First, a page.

A Black Girl’s Guide To Weight Loss: No More Sabotaging Yourself!

May 23, 2013  |  

The day I realized that I was sabotaging myself… I cried.

No, wait – let me rewind.

I had actually already begun successfully losing weight at this point. I had hit my stride! I was happy! I was excited! I was eating clean, working hard, learning so much about myself, and having fun. It felt easy, effortless, and I was enthusiastic about the progress and my new body.

But all of a sudden, it came to a grinding halt. It was no longer about losing weight, nor was it about living healthier. It, honestly, wasn’t about anything. And none of that mattered, because I’d go months without losing a single pound.

Make no mistake about it, there are logical, realistic reasons why you would reach a plateau in your weight loss journey. However, if you’re honest with yourself, you might uncover an additional reason: self-sabotage.

Sabotaging yourself is what it looks like when, instead of eating what you know you should and sticking to your schedule, you go off-script for no apparent reason. Was that donut in the plan? Was that extra sleeve of thin mints in the plan?

Self-sabotage is what is happening when you’re trying to convince yourself that what you want right now is more important, more valuable and more meaningful than your long-term goal of healthier living. And while, no, an occasional treat isn’t terrible, we have to accept the fact that developing the ability to say “no” is, in fact, a habit that we must learn. We undermine our ability to develop a “no” every time we say “yes” to something detrimental to our goals, something that perpetuates an emotional eating habit, or something that gives us instant gratification. Instead of developing the will to say “no,” we develop a reason to continue saying “yes.”

Sabotage is also what it looks like when, even once we realize we shouldn’t be doing something and we continue doing it anyway. I had to realize that I’m still contributing to my ability to develop my “no” even when I stop eating something after I’ve taken my first bite.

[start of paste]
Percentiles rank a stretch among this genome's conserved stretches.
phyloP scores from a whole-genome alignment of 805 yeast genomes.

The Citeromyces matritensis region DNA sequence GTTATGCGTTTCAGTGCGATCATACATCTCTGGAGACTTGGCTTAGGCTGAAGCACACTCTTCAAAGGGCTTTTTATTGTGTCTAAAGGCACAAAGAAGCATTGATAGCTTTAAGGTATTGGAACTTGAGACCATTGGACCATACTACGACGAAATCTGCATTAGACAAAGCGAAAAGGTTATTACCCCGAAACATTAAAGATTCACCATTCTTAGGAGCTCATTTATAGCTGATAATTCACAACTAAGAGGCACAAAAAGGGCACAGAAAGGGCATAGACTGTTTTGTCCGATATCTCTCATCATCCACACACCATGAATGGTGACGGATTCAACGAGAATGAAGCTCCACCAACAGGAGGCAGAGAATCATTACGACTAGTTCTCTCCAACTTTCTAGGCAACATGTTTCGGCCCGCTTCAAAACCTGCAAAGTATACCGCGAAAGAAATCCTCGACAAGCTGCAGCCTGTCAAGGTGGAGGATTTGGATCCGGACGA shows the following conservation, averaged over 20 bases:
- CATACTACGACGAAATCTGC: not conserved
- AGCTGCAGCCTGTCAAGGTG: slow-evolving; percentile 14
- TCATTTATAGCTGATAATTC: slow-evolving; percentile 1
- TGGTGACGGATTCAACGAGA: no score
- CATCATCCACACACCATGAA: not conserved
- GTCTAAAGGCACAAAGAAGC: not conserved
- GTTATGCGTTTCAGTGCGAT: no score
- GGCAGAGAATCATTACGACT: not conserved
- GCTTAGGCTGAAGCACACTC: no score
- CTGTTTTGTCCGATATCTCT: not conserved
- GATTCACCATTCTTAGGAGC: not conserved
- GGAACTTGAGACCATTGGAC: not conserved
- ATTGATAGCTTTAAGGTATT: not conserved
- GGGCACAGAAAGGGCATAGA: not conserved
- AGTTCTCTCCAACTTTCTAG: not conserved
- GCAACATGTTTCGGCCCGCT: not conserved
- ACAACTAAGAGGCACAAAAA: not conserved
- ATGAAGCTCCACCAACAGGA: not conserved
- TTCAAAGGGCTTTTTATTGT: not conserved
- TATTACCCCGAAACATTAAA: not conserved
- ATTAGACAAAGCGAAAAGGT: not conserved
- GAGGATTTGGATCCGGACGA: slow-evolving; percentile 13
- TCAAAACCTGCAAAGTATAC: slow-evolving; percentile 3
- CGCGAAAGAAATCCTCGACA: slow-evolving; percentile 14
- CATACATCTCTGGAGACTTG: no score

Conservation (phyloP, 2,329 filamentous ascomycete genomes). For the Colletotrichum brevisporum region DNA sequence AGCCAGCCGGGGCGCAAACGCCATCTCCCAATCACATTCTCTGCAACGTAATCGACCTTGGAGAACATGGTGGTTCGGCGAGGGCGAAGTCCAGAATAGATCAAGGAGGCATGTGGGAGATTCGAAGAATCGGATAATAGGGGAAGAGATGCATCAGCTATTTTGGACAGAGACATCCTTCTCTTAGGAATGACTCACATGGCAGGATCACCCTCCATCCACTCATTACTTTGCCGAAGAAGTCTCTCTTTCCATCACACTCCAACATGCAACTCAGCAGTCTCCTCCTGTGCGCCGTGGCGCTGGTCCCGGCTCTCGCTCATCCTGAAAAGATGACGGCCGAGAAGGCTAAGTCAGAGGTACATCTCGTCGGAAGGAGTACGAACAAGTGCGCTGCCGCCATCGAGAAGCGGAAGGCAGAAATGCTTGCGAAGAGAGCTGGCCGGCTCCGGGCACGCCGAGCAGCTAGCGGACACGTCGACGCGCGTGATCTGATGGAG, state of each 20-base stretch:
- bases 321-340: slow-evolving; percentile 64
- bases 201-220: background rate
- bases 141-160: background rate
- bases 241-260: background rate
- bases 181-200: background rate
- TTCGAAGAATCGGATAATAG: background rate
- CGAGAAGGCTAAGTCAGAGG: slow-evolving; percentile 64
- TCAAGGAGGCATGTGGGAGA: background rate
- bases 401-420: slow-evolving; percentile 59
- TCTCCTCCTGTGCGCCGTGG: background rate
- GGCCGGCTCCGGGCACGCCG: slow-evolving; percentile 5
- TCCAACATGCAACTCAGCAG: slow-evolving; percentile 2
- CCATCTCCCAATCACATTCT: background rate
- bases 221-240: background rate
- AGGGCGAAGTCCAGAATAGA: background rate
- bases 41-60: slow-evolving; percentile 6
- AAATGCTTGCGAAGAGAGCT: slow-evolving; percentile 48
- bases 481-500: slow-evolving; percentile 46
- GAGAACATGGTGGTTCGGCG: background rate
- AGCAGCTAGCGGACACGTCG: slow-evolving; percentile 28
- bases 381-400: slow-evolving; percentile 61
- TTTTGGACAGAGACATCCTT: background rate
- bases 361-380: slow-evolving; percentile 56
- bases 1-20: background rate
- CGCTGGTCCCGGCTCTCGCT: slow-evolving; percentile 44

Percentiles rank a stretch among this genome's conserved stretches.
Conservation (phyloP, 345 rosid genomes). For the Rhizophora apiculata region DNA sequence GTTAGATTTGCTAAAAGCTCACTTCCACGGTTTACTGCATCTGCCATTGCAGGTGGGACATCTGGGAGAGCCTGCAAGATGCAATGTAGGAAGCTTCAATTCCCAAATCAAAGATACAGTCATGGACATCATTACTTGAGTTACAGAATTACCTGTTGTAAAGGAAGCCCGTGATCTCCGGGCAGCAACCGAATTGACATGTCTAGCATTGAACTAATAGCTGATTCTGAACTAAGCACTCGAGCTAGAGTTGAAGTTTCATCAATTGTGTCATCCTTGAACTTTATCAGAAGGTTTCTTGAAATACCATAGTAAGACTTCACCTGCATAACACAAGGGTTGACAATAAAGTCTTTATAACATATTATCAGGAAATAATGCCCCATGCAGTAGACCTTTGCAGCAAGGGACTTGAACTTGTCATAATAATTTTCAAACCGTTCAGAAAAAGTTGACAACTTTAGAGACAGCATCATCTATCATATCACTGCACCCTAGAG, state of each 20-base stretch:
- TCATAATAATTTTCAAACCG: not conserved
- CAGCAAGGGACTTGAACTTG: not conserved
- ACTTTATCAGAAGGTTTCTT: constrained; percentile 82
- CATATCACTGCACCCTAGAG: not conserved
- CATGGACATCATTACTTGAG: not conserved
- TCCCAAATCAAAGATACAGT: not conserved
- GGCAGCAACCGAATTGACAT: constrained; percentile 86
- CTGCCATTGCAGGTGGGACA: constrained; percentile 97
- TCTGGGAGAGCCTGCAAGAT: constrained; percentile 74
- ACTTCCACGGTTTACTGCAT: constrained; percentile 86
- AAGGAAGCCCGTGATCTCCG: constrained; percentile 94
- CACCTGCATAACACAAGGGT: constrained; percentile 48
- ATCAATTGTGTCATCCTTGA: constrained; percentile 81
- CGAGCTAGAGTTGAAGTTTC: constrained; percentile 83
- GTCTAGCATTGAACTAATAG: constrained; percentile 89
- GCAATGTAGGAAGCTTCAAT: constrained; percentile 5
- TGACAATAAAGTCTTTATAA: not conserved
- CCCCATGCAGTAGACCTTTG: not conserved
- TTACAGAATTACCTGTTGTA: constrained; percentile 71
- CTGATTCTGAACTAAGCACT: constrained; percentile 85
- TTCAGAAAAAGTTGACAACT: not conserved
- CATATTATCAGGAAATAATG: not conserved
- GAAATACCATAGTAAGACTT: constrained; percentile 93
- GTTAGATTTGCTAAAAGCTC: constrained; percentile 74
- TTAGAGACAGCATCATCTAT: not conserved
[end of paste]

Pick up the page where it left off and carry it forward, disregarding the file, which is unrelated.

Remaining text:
I’m not saying that life doesn’t happen. Of course it does. However, again – if you’re honest with yourself, more often than not, it’s an act of sabotage.

I had to keep it real. I began sabotaging myself because I’d become afraid. What would life be like when I became even smaller? It was intimidating, shrinking down to a size I’d not been since my adolescent years. What would my body look like? Would I have to spend the rest of my life unhappy, nibbling on rabbit food to maintain it? Not gonna lie… once I started thinking about this stuff, the self-sabotage started rolling in. (This might very well be where the phrase “Don’t think – just do it!” comes from.)

A successful weight loss journey requires a major amount of self-reflection. You have to truly look at yourself and how you’re living in order to realize just how your habits contribute to your current state. The moment I realized that I’d been self-sabotaging, I needed to accept that I needed to do some thinking. I needed to admit my fears, address them, and get past them so that I could successfully continue on in my journey – that’s what brought me to tears. It’s not easy, but nothing worth having ever comes that way. Do the hard emotional work, embrace your fears, and the sabotaging will come to a slow halt.

Like I always say, your body will thank you for it!

Erika Nicole Kendall is the writer behind the award winning blog, A Black Girl’s Guide to Weight Loss, where she blogs her journey of losing over 150lbs. A trainer certified in women’s fitness, fitness nutrition and weight loss coaching, she can be found on Facebook and Twitter.


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